On the age factor, I recognise the problem and recognised it years ago as a Member of Parliament, when we had to deal with these issues. First, however, there is an understanding that this is such a difficult problem that you would rather make mistakes on the side of generosity than on the other side of the argument. Secondly, bear in mind, as has already been touched on, that when children leave those situations, they are not just desperate in the sense of fearing for their lives but, as my noble friend Lord Dubs pointed out, afraid of being recognised because their families will be punished. Afghanistan is a good example. If you are in a Taliban area, the Taliban will not only punish your family but force boys to join it. This is why quite a lot of boys come from Afghanistan. Are we really saying we would rather they stayed there to be trained by the Taliban to make bombs and kill people? Is that what we are saying? Therefore, when Mr Hugh Whittow and Paul Dacre come with me, we will have that experience together and they will learn, as I learned over many years, about the complexity of this area. If they do not, they might feature in the novel by the new Charles Dickens, who I hope emerges from this terrible time.

I will make a couple of points on the recommendations. The culture of disbelief of age is important. I would not be against having what are sometimes referred to as invasive tests of age, such as on teeth, and so on. But—this is important—very few of them are accurate. The committee was told by the dental professionals that if you judge a child’s age by the development of its teeth, you can judge it accurately to within only about five years. There are other medical checks, which again, I would not object to in principle, but they are not that accurate. They may be one of the factors you want to use to assess age. However, what will you do with a child from Afghanistan who may turn out to be 19 or 20, who fled from the Taliban because they did not want to be trained to kill? Will we say to them, “You’ve got to go back to that situation”? Therefore, the situation is far more complex than editors of the Hugh Whittow and Paul Dacre type understand. I am offering them an adult learning course in an interesting situation. I hope they will respond to it, but I rather doubt they will.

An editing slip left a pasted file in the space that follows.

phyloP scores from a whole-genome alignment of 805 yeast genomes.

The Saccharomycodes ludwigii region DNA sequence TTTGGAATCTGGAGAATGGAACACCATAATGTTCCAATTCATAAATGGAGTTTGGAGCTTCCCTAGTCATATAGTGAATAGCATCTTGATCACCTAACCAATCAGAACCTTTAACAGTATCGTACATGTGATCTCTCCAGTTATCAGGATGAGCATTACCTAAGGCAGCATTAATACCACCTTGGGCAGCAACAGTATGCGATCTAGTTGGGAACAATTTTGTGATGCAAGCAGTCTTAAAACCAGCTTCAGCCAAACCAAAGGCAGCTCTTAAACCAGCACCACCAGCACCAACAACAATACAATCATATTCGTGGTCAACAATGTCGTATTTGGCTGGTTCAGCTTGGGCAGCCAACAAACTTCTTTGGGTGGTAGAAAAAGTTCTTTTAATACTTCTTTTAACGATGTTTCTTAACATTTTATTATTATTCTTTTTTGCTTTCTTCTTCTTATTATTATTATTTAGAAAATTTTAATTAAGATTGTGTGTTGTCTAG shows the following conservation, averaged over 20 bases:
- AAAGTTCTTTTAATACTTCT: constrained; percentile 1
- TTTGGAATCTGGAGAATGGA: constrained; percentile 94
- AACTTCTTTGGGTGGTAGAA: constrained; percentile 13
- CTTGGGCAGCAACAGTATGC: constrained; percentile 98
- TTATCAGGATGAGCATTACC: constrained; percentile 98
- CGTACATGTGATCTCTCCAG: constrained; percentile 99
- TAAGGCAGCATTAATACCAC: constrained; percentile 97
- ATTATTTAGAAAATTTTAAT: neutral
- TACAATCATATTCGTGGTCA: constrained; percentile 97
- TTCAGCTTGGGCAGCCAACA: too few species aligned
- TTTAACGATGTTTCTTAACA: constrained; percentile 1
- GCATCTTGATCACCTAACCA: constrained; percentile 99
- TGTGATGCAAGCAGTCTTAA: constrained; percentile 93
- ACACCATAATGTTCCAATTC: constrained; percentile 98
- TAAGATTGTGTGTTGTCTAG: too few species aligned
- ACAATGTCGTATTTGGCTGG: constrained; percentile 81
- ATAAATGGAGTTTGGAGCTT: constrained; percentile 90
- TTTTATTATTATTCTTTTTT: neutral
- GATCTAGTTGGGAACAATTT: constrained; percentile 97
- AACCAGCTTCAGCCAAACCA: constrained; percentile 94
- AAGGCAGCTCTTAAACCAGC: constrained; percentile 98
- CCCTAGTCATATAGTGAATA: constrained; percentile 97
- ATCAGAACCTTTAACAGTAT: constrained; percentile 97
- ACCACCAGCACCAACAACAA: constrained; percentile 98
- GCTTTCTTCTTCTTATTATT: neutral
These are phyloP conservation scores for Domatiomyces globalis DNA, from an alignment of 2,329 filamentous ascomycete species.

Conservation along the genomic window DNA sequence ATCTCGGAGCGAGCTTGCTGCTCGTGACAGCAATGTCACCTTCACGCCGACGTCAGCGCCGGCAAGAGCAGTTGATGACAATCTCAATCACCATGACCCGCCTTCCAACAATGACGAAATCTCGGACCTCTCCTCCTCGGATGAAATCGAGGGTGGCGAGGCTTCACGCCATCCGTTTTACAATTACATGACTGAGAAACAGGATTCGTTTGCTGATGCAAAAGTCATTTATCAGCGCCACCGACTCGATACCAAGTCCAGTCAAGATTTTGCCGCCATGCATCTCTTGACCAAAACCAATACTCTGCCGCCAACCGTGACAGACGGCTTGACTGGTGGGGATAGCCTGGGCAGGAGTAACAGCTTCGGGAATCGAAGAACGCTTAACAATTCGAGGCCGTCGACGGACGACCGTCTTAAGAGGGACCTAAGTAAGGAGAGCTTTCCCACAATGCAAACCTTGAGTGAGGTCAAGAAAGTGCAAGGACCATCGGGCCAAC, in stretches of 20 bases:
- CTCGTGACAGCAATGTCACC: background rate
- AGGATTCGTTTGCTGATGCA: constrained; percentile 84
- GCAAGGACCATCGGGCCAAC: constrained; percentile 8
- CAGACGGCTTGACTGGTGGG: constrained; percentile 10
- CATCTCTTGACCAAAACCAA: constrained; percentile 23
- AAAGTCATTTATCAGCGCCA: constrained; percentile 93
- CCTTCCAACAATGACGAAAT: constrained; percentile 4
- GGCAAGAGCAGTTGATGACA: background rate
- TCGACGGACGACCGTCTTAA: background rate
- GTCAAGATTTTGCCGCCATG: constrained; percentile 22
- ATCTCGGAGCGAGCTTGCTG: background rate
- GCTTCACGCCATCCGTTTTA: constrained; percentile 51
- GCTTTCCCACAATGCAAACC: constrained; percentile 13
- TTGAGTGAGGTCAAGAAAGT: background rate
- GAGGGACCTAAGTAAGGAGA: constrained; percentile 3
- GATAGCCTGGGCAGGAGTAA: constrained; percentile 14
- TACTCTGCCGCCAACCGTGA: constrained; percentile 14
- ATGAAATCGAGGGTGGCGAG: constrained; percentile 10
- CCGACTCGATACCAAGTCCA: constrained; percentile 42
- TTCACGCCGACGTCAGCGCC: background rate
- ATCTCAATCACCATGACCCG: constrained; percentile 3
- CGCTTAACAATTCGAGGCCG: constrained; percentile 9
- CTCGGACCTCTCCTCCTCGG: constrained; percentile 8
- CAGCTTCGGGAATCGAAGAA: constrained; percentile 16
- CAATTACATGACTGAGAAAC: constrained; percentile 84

The next thing I want to say to the Minister, which again is important, is that one of the messages we have to get across is that as soon as a child appears in a European Union country, including in the UK, we must register them. Europol was clear in the evidence it gave to us that a number of children—I think 10,000 was the last figure I heard—just disappear, and we then have no way of checking because we have no record of them. Therefore, recording this is particularly important. As the noble Baroness, Lady Prashar, pointed out, we have a legal obligation, which we passed in this country and which has been passed in all other European Union countries, to put the best interests of the child first. If you do that, you do not leave them in camps in Calais or anywhere else. That reflects on all European Union countries, including our own. The best interests of the child need to be put first. The other recommendation, which I think is number 16 on the list of recommendations at the end of the report, is the need for minimum standards in Europe on the definition of,

“the best interests of the child”.

In other words, when we decide that a child is in the care of one of the European Union countries, we should have a minimum standard by which to judge that care.

The other recommendation I will mention is that for single authority to look after migrant children. At the moment in the UK, the responsibility for services and so on is split between the Home Office and the Department for Education. I understand that, but as the noble Baroness, Lady Prashar, indicated, a guardian or someone to take the overall needs of the child into account is particularly important, whether that guardian is wholly independent or an institutional organisation. I do not rule that out automatically—I am slightly at variance with the report there—but as soon as you have vulnerable children divided between several organisations or individuals, there is a danger that they will fall through the net, and we need to address that. Perhaps the Minister might take that away and give thought to it.